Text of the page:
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GreenShift Technology Converts Animalwaste Sludge into Biodiesel

1 December 2005

GreenShift Industrial Design Corporation (GIDC), a wholly-owned GreenShift portfolio company, has developed a process to reduce the wastewater sludge that is a byproduct of animal slaughter and processing to allow it to be converted cost-effectively into biodiesel.

About 100 million pigs, 35 million cattle, 1.6 billion turkeys, and 8 billion chickens are slaughtered and processed each year in the United States, involving farms, slaughterhouses, and by-product disposal companies.

The USDA requires facilities that process these meats to use large volumes of clean water to continuously rinse the meats as they are cut and packaged. The derivative large volumes of water contain extremely high levels of protein and fat.

These nutrients are removed from the wastewater using conventional processing methods, resulting in cleaned wastewater and a concentrated sludge, which is called Dissolved Air Flotation (DAF) sludge. The poultry industry alone annually generates in excess of 2.5 billion pounds of DAF sludge—more than 63,000 tanker loads.

The conventional practice among the more than 500 livestock and poultry processing facilities in the industry is to transport and dispose DAF sludge through land application.

GIDC developed a proprietary DAF sludge processing technology that reduces the volume of DAF sludge by 80% while recovering the majority of the animal fats contained in the sludge.

Just applying the GIDC technology to the annual 2.5 billion pounds of poultry DAF sludge could yield 50 million gallons—10,000 tanker loads—of fat that can then be processed into biodiesel.

The technology also thus reduces the volume of sludge needed to be disposed of, and opens up a new revenue stream for the processing facilities.

GIDC intends to install its DAF processing systems at qualified processing facilities for no up front cost in return for fixed annuities equal to a discount to their current gross disposal costs and GIDC’s agreement to purchase the refined fats extracted from the DAF sludge.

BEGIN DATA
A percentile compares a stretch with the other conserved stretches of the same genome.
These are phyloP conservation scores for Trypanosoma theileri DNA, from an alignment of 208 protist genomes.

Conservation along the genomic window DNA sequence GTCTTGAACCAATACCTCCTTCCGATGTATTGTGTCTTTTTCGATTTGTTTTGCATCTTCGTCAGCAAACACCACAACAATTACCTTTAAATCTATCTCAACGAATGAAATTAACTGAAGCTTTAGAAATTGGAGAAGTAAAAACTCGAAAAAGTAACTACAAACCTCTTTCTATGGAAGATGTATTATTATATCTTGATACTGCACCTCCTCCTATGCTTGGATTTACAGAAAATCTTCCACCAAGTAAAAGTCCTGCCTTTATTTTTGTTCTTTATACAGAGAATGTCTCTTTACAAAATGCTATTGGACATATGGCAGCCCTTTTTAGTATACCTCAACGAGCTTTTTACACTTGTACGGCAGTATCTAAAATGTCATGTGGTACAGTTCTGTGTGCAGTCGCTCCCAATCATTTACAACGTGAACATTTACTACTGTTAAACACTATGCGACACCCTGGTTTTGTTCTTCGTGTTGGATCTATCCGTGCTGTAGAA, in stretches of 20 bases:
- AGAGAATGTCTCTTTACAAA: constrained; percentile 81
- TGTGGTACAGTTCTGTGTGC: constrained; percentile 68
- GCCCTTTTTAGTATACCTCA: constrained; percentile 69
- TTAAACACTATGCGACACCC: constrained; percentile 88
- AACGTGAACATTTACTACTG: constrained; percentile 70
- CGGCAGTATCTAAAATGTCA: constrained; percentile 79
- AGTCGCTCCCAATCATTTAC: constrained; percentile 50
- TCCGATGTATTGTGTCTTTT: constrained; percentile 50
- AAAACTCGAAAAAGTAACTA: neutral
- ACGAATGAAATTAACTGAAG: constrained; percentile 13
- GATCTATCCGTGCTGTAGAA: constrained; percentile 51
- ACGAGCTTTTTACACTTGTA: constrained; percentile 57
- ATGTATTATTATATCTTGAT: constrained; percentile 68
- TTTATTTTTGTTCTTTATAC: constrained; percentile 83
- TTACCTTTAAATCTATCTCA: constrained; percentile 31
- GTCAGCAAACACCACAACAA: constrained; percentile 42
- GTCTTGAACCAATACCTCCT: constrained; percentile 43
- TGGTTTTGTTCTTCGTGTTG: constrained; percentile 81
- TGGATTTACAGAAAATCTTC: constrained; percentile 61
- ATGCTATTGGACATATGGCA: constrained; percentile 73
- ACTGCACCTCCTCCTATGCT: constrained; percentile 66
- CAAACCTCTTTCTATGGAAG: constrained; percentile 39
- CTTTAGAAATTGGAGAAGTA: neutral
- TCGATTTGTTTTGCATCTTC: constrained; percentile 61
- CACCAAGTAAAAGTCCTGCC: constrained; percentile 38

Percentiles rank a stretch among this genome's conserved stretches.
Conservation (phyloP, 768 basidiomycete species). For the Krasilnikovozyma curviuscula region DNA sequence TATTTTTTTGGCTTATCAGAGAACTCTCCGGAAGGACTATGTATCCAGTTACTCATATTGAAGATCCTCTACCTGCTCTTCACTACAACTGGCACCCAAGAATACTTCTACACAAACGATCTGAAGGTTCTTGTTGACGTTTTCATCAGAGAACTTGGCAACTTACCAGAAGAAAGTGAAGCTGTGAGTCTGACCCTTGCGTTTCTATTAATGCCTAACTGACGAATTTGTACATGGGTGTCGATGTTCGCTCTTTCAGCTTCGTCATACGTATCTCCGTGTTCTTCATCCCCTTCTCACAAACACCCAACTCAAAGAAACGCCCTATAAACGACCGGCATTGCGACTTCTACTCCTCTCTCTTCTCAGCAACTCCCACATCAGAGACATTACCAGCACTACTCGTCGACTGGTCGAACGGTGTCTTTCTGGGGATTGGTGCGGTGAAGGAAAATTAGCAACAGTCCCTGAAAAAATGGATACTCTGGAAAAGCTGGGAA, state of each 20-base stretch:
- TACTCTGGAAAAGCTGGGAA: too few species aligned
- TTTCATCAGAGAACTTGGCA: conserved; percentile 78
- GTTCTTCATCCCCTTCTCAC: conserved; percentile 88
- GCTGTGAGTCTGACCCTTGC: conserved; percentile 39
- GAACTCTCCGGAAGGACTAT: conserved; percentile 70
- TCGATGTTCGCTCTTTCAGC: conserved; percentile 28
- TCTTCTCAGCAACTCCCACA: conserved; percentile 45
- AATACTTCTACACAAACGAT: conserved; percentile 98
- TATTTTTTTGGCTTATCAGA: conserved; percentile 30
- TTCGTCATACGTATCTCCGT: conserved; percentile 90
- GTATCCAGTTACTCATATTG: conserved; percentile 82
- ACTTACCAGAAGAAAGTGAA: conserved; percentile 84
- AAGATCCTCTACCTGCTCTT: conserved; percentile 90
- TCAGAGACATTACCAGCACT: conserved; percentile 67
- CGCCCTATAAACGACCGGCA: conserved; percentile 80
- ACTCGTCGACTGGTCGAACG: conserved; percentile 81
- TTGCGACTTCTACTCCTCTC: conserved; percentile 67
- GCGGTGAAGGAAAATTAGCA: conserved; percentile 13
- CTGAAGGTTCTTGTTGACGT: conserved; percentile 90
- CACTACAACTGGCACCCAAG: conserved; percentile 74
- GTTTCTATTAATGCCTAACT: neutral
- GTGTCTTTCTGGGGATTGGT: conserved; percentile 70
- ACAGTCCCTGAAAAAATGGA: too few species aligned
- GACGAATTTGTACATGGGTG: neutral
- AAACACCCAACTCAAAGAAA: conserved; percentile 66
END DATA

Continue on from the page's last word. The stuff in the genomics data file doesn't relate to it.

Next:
GIDC will then sell these fats to Mean Green BioFuels Corporation, another GreenShift portfolio company, for conversion into biodiesel. GIDC estimates that the benefit for an average sized meat processing facility is about $400,000 per year.

December 1, 2005 in Biodiesel | Permalink | Comments (12) | TrackBack (1)

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Comments

Hmm, industrial animals into industrial fuel. Why doesn't this sound appetizing to me? I guess I'm assuming the animals have had a miserable life (prior to be being killed) in a "zero-grazing" facility. I prefer bio-diesel from waste veggie oil - no animal was injured or inhumanely treated in the making of this movie, sorry, bio-fuel.

Yeah, my future biodiesel pickup should be a vegetarian!

There are millions of fast food shop in USA. If any company starts to take those oil and convert them into biodiesel, the benefit to the society will be tremendous.

Sounds like waste shit, etc. to me.

Sounds like a win-win to me. Reduced solid waste, reduced oil imports, net decrease in GHG emissions. What's not to like?

Well, the fact is, if it is the same thing, people will go for whichever cheaper.

With all due respect, factory farms are probably here to stay. This process does not change that. I doubt that adding this process would turn an unprofitable operation into a profitable one.

It does, however, allow factory farms to reduce pollution, by producing renewable fuel. And by replacing fossil fuel there are many environmental, economic and security benefits.

The industrial farming issue seems rather to miss the point. If all animal production in our country were to become organic, free-range, etc tommorow, the slaughter, butchering and rendering of animals will remain an industrial process. Most neighborhood associations are not about to allow a new abbatoir in their back yards, even if it is "boutique"-sized.

I can't see this being a winning proposition. Each successive tropic level in the food chain is about an order of magnitude less efficient than the one below it. Animals raised for food require feed. Feed is oil, more or less, and the process is extremely inefficient in terns of land and water use, while contributing unduly to global warming, habitat alteration, and air and water pollution.

It would be better to produce human food and oil from suitable crops: ethanol from switchgrass, biodiesel from oily plants requiring minimal fossil fuel input, etc.

Although there is a requirement for B12 (on the order of micrograms per day), there is no requirement for flesh in the human diet. Those who still insist on eating animals would do better with snails and insects, which surely have a much higher EROEI than factory farmed animals, but not so high as plant foods.

Until large amounts of meat are grown in sheets using cloned animal tissue, a process being used now, we will be using slaughter factories to process the vast majority of our meat supply. Even though I only eat fish, I can't change the fact that millions of Americans consume huge amounts of meat. Any process that can be used to create a viable product from waste material is a step in the right direction.

This sounds like a great idea.

It would also be efficient for lipo-suction clinics to recycle lipids into fuel, as well as the funeral industry.

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